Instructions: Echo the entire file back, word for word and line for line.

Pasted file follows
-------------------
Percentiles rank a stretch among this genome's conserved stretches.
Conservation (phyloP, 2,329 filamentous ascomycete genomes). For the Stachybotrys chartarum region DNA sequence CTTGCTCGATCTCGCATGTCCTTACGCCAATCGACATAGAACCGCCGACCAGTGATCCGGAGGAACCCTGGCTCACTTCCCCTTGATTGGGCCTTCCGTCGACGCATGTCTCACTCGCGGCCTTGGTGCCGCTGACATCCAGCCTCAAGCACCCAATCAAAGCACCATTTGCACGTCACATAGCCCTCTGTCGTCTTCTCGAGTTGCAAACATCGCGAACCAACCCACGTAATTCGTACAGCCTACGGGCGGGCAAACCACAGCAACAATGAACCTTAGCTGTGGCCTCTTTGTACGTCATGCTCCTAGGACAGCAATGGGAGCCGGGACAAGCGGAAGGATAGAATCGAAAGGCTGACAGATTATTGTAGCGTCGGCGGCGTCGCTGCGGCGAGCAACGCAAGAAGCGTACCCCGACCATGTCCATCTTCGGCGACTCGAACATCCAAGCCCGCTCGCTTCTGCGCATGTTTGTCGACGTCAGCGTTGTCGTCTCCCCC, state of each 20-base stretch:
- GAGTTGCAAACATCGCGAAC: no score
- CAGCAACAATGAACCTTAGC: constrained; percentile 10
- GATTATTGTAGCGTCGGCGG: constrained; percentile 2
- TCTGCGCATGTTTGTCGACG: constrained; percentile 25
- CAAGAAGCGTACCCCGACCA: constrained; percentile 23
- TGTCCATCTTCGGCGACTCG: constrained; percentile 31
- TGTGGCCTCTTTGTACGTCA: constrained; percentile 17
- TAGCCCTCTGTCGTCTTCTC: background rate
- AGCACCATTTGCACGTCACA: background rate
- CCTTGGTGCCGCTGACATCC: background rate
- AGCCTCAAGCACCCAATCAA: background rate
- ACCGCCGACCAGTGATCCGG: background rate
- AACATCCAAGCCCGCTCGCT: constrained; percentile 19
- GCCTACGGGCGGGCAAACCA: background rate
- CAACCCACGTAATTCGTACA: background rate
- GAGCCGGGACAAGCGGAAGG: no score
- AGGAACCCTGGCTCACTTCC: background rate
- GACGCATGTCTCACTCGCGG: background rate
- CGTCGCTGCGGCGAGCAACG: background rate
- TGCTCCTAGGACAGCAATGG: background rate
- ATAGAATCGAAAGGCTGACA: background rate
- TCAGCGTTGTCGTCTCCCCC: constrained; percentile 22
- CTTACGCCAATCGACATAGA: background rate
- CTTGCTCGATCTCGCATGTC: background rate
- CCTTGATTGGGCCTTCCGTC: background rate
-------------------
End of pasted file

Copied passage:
Percentiles rank a stretch among this genome's conserved stretches.
Conservation (phyloP, 2,329 filamentous ascomycete genomes). For the Stachybotrys chartarum region DNA sequence CTTGCTCGATCTCGCATGTCCTTACGCCAATCGACATAGAACCGCCGACCAGTGATCCGGAGGAACCCTGGCTCACTTCCCCTTGATTGGGCCTTCCGTCGACGCATGTCTCACTCGCGGCCTTGGTGCCGCTGACATCCAGCCTCAAGCACCCAATCAAAGCACCATTTGCACGTCACATAGCCCTCTGTCGTCTTCTCGAGTTGCAAACATCGCGAACCAACCCACGTAATTCGTACAGCCTACGGGCGGGCAAACCACAGCAACAATGAACCTTAGCTGTGGCCTCTTTGTACGTCATGCTCCTAGGACAGCAATGGGAGCCGGGACAAGCGGAAGGATAGAATCGAAAGGCTGACAGATTATTGTAGCGTCGGCGGCGTCGCTGCGGCGAGCAACGCAAGAAGCGTACCCCGACCATGTCCATCTTCGGCGACTCGAACATCCAAGCCCGCTCGCTTCTGCGCATGTTTGTCGACGTCAGCGTTGTCGTCTCCCCC, state of each 20-base stretch:
- GAGTTGCAAACATCGCGAAC: no score
- CAGCAACAATGAACCTTAGC: constrained; percentile 10
- GATTATTGTAGCGTCGGCGG: constrained; percentile 2
- TCTGCGCATGTTTGTCGACG: constrained; percentile 25
- CAAGAAGCGTACCCCGACCA: constrained; percentile 23
- TGTCCATCTTCGGCGACTCG: constrained; percentile 31
- TGTGGCCTCTTTGTACGTCA: constrained; percentile 17
- TAGCCCTCTGTCGTCTTCTC: background rate
- AGCACCATTTGCACGTCACA: background rate
- CCTTGGTGCCGCTGACATCC: background rate
- AGCCTCAAGCACCCAATCAA: background rate
- ACCGCCGACCAGTGATCCGG: background rate
- AACATCCAAGCCCGCTCGCT: constrained; percentile 19
- GCCTACGGGCGGGCAAACCA: background rate
- CAACCCACGTAATTCGTACA: background rate
- GAGCCGGGACAAGCGGAAGG: no score
- AGGAACCCTGGCTCACTTCC: background rate
- GACGCATGTCTCACTCGCGG: background rate
- CGTCGCTGCGGCGAGCAACG: background rate
- TGCTCCTAGGACAGCAATGG: background rate
- ATAGAATCGAAAGGCTGACA: background rate
- TCAGCGTTGTCGTCTCCCCC: constrained; percentile 22
- CTTACGCCAATCGACATAGA: background rate
- CTTGCTCGATCTCGCATGTC: background rate
- CCTTGATTGGGCCTTCCGTC: background rate